I know I promised to cover at least two posts from now on in the previous entry in this series, but I couldn't figure out how to link a second entry to this one. Besides, as the first post, it deserves to be commemorated by itself. Also, this part of the series is short. I'll make up for it by having a later post look at three at one time.The mere idea of looking at three posts at once ended up being just a bit too daunting, so I didn't do it. As for why I considered doing it, check out this passage from Part 1:
[T]his entry was the most successful of several where promising Kunstler's readers a link to an article in the New York Times got their attention--567 page views worth, the most of any single referring page. There are at three others on this list.Yes, the three entries I was planning on covering at one time were the same ones where I used a post organized around a N.Y. Times story to lure readers in. It's not a bad theme, but as you can see, it was enough to deter me from continue the series without an external prompt.
So, which of my posts am I featuring today? The one that was in 10th place with 215 page views and no comments--that is, until the revenge of the back catalog hit on July 4th, propelling Happy 4th of July from James Howard Kunstler's Tea Party! from about ten page views to more than 800 in the space of a month, with 700+ of those views the week of July 4th and ~500 of them on July 4th alone, making it the most viewed ever on the site with 888 views and knocking The New York Times explains how to completely avoid the real problems of suburbia, posted on May 8, 2011, completely out of the top 10.
So, how did I use a N.Y. Times story to entice readers from Kunstler's blog? Like so.
By the way, the New York Times ran a review of a bunch of Manhattan designers trying to make over Levittown into a "future surubia." From the perspective of both the reviewer and myself, they generally failed. As I wrote in The New York Times explains how to completely avoid the real problems of suburbia:It worked. Too bad most of the ideas didn't, at least in terms of anything that makes sense as a practical future. On the other hand, the projects the designers came up with became an exhibit at the Museum of Modern Art, Foreclosed: Rehousing the American Dream, which runs until August 13th. I hope they work better as art than as real solutions.
Ms. Arieff shows that she has a good eye for the real problems of suburbia. In fact, her list of problems, including her observation that the U.S. has become wedded to sururbia as the American Dream, makes her seem as if she's watched "The End of Suburbia," in which exactly the issues she mentions plus suburbia as the American Dream, are major topics, along with peak oil. Too bad the designers seem not to have watched the movie.There is a link to the New York Times article at the blog entry.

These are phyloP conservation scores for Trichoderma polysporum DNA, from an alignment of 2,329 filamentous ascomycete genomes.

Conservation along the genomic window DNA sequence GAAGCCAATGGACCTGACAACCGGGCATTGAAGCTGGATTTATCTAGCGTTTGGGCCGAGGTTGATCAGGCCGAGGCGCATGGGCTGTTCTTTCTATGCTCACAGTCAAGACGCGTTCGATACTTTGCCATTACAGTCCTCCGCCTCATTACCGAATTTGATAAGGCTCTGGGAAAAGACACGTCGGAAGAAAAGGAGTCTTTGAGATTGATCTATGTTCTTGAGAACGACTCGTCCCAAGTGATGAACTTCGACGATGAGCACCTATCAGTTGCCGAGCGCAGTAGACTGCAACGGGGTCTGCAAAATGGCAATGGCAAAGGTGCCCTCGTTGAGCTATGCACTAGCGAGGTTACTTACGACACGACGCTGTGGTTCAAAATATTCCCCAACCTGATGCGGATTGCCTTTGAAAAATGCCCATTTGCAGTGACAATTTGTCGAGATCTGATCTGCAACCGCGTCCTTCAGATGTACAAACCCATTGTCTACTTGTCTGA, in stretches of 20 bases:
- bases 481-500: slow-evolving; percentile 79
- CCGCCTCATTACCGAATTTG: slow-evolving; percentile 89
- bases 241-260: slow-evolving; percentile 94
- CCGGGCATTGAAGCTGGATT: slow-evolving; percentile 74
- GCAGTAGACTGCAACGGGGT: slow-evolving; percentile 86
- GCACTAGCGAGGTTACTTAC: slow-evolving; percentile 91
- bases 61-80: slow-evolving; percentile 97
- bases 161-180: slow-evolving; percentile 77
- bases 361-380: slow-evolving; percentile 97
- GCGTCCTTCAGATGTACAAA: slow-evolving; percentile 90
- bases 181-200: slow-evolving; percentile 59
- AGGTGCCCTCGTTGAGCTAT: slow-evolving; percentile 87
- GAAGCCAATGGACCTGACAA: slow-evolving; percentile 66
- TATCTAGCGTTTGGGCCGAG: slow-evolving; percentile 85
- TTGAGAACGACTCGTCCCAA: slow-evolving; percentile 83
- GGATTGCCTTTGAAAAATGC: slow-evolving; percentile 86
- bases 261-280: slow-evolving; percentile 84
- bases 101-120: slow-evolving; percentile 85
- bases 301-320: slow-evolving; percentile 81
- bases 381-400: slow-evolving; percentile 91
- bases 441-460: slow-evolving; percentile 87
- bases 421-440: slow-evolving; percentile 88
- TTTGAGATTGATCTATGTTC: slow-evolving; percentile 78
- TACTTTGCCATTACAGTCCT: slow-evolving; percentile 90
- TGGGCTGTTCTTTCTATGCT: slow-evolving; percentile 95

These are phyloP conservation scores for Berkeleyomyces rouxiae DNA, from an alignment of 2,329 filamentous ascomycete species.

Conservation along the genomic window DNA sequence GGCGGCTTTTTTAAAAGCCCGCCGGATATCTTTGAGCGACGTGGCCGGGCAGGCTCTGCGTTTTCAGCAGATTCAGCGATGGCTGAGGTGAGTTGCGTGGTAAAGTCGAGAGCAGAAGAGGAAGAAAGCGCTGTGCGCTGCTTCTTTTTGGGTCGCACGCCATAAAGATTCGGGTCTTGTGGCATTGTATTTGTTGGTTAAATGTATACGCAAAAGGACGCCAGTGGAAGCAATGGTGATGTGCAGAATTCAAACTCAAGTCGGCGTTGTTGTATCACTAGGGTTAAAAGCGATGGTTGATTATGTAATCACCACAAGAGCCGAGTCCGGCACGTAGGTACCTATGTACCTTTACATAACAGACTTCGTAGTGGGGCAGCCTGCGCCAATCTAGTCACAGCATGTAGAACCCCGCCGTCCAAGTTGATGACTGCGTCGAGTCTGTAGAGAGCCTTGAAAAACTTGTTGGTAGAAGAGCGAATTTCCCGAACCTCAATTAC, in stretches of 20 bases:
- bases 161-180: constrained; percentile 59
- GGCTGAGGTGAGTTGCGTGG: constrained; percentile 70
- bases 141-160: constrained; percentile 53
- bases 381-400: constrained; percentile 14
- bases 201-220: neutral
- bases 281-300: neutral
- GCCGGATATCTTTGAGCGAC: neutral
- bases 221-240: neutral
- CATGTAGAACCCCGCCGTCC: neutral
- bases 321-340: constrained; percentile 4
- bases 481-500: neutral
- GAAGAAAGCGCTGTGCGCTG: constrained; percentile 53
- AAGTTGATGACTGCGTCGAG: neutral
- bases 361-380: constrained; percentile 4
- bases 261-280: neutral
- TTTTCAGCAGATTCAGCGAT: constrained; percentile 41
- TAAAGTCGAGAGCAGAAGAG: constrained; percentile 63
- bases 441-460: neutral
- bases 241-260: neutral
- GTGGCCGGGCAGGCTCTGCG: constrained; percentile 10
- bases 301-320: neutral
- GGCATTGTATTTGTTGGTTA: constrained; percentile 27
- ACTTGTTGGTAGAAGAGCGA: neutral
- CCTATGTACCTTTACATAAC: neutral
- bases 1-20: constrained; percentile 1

There was one project that the reporter thought might just work (Link to N.Y. Times article in the quoted post; I'm not going to waste one of my ten free page views a month just to get it):
If that bolded passage looks familiar, it's because I re-used it to open my first entry about Julie Bass. Her plight illustrated the point perfectly.The design team of EFGH (Hayley Eber and Frank Gesualdi) with Irina Chemyakova explored the potential benefits that changes to code, zoning and other regulatory modifications might have on the existing suburb. The things they proposed, much in keeping with the work of others spearheading the movement to rethink suburbia like Ellen Dunham-Jones, June Williamson and Galina Tachieva, included increasing density, retrofitting existing buildings for new uses, and experimenting with public/private space.If you're interested in sustainability on the local and personal levels, your biggest obstacles will be homeowners associations, zoning boards, and city councils. Those people will be wedded to business as usual long after it becomes apparent to early adopters that BAU just isn't working any more. Watch those local governing entities hang onto the past like adherents of a cargo cult. If I want to urge any political action (and I actually have a long list of political actions; I just haven't broadcast most of them on this blog), it's to convert a critical mass of people to the necessity for sustainable action and then organize to run for positions on these roadblocks to sustainability. I like the idea of a democratic takeover of local government.
These changes, along with residents’ inclination to improve their own communities, could lead to better models for future development.
As for what I'll write about next, there are the two other posts I wrote especially for Kunstler's readers that were built around New York Times articles. Both of them discuss Detroit as a tourist destination, a topic I return to occasionally. There's also a post about Dominionism and what they really believe. Finally, there are posts that were in the top ten between January 1st and March 21st, but which fell out by the time I compiled the list. That should take care of the series.
Previous posts in this series.
The first year of Crazy Eddie's Motie News: Part 1 of several
The first year of Crazy Eddie's Motie News: Part 2 of several
The first year of Crazy Eddie's Motie News: Part 3 of several
The first year of Crazy Eddie's Motie News: Part 4 of several
The first year of Crazy Eddie's Motie News: Part 5 of several